Right now we can see in Iraq and Syria what Moslems are doing to Christian, Jews, and each other. I don't want this barbarism.  Of course there are great Moslem individuals. The Koran is full of butchery and tribalism. The old testament Bible is full of butchery and tribalism.
The Christian bible is the New Testament and thankfully the teachings of Jesus are far more civilized than the teachings of Abraham, Moses or Mohammed.  I think everyone, even Christians, would do well to consider carefully the teachings of love that is the foundation of Christianity. 
Right now, there's a propaganda war going on. 
In the Bhagadvagita when Arjuna says to Krishna the war is raging and his family is fighting on either side, Krishna responds the real question is not which side but rather whether you participate or not.
I know Aetheists are full of shit but I kind of prefer them to wishy washy agnostics who want a mommy or daddy to wash their ass.  I'm a theist.
I'm on the side of Israel.  Of course I wish the Arabs would stop attacking them and I wish the Moslems would do more for their brethren moslem Palestinians.  I fear for the Palestinian Christians. I fear for all Christians right now in Moslem countries. I didn't fear for Christians in Israel. 

Monday, July 21, 2014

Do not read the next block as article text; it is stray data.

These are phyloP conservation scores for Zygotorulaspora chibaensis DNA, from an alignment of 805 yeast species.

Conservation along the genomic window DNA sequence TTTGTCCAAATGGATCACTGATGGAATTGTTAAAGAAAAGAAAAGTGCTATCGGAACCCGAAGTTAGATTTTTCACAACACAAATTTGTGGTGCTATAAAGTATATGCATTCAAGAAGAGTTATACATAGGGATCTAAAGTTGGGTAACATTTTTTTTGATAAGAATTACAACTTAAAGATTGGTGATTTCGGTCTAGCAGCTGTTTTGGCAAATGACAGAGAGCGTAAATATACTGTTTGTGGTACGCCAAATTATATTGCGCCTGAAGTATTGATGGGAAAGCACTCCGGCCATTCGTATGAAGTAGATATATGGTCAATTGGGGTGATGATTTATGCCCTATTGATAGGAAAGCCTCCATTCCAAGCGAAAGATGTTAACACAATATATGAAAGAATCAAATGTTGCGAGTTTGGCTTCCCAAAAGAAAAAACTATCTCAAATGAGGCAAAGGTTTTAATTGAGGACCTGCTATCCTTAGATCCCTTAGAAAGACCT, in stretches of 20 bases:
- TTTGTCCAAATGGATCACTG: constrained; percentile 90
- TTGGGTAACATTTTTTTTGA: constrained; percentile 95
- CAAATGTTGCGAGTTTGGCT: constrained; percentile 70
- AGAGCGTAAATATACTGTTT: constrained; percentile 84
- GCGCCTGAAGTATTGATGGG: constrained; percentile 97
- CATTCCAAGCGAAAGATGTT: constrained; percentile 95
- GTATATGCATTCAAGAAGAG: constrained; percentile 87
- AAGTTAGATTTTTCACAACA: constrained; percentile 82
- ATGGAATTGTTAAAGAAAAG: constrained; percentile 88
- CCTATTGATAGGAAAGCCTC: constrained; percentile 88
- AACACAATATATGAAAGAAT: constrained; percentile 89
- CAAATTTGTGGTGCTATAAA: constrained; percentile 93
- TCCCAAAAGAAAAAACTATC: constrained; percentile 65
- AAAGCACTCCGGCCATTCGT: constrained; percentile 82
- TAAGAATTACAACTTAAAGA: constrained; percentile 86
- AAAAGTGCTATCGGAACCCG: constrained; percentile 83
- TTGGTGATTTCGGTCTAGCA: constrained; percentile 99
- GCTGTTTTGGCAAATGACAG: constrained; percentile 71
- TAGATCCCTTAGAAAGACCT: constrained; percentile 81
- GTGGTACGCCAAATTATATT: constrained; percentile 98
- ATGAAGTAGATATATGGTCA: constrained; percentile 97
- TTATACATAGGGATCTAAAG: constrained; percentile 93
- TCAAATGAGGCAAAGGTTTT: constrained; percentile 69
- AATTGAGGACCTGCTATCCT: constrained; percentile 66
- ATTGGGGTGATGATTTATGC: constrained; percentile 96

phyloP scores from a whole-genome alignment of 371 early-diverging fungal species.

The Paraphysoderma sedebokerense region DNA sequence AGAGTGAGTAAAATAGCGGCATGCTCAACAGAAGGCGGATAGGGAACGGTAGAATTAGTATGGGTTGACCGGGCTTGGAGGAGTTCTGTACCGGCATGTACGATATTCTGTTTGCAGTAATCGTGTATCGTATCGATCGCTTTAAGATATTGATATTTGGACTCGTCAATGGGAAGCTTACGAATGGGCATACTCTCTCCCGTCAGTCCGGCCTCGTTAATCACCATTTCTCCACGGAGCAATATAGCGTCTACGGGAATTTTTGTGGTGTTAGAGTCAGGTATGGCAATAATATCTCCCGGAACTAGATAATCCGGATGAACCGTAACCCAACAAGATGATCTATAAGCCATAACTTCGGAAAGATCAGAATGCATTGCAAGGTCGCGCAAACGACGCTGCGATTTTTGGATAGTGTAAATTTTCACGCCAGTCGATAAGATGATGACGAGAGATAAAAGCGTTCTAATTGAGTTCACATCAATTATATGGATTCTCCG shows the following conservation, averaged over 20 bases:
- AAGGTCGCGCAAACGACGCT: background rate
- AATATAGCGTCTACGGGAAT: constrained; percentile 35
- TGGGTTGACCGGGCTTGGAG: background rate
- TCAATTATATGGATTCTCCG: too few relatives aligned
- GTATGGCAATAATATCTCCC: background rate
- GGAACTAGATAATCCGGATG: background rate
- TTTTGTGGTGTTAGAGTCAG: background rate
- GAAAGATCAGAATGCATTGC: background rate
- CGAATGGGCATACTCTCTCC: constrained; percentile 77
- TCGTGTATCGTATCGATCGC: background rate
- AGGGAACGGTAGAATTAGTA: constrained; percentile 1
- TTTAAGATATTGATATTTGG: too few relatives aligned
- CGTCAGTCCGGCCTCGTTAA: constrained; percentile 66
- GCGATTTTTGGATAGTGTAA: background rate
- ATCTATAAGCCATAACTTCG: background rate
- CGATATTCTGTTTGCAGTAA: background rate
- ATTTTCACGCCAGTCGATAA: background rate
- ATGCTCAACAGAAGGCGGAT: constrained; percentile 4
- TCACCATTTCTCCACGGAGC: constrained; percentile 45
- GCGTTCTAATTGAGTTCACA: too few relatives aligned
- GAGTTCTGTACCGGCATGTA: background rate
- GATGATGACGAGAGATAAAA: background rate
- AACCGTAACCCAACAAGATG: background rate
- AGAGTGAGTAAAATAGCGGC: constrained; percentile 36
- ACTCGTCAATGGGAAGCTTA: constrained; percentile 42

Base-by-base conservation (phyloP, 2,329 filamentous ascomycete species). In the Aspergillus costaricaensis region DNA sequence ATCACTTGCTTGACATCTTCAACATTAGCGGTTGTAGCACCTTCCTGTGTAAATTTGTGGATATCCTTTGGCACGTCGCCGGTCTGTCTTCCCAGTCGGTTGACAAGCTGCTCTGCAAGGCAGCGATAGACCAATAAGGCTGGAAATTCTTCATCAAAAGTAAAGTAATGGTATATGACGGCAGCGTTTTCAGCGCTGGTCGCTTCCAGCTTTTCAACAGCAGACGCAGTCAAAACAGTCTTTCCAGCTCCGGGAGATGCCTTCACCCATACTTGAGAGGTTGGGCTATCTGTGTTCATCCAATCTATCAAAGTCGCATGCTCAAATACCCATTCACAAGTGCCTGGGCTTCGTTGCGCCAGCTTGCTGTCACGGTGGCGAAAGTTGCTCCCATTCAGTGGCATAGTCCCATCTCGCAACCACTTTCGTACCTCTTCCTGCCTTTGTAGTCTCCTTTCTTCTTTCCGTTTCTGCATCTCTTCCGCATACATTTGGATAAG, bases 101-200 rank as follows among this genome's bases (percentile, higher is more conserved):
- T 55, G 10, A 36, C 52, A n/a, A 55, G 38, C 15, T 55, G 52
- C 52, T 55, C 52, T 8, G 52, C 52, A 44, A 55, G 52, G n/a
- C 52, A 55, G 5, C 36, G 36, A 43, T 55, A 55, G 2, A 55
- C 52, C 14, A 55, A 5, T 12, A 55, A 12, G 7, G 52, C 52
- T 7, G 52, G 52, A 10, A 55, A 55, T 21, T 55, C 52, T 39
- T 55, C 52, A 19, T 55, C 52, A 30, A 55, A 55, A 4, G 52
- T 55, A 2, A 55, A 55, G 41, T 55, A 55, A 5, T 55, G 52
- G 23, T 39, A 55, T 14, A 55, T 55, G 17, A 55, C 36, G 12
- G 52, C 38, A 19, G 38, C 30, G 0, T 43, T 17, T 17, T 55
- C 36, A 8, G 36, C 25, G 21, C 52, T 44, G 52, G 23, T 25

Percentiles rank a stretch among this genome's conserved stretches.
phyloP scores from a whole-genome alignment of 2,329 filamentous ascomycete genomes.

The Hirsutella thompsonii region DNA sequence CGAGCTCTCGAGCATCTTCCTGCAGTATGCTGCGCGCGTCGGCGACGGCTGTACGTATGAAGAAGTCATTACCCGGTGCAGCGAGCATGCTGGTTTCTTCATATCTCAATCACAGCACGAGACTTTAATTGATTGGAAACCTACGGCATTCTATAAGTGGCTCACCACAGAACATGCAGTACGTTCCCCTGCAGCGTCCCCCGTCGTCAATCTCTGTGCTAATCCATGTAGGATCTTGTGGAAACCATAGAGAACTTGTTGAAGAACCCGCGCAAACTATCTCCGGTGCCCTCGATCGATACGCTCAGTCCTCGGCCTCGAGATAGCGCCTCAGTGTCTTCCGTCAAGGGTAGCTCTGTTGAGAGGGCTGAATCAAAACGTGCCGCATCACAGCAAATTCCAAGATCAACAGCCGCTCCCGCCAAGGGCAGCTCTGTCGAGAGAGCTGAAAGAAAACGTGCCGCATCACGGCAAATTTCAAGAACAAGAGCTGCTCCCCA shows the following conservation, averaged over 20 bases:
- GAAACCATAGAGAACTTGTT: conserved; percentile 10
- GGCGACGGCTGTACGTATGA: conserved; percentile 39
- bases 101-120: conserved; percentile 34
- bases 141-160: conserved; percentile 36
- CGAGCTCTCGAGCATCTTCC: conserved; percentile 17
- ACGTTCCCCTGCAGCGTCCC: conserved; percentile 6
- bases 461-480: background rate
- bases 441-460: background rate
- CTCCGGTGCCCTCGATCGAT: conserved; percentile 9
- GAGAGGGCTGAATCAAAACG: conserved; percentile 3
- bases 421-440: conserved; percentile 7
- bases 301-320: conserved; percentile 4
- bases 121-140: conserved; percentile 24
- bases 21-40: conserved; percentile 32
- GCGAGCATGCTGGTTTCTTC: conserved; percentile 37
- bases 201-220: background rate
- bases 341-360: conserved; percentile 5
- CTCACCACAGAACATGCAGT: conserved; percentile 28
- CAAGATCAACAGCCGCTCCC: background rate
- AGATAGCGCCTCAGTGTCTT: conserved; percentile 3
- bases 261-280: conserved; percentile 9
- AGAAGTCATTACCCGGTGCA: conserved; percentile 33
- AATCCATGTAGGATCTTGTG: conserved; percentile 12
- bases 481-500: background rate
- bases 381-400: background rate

Monday Morning

I am up. 6 am.  I woke first to a dream of driving in mud and sleet unable to see the road through the windscreen. I stopped the car.  Then lying semi awake old resentments poured in. I saw an axe going through the skull of history.  I began praying for the past.  Praying for enemies. Praying for God. Praying for peace. Praying for love.  Resentments are taking poison and hoping the other guy will die.  Abortions are abortions. The gifts the girls give.  We truly are a death culture.  I think I like Christianity partly because it’s real.  Hanging death about our necks we hope for eternal life but know that hear and now they’re burning our churches.
Gilbert jumped up on the bed as I was leaving.  Little fur ball.  Monkey dog lying on his back. I rubbed his tummy. Chucked his ears.  
Toilet.  The Emmett Fox book on the counter.  Usually Emmett is uplifting.  I can’t say what he said this morning. In the eyes, out the ears.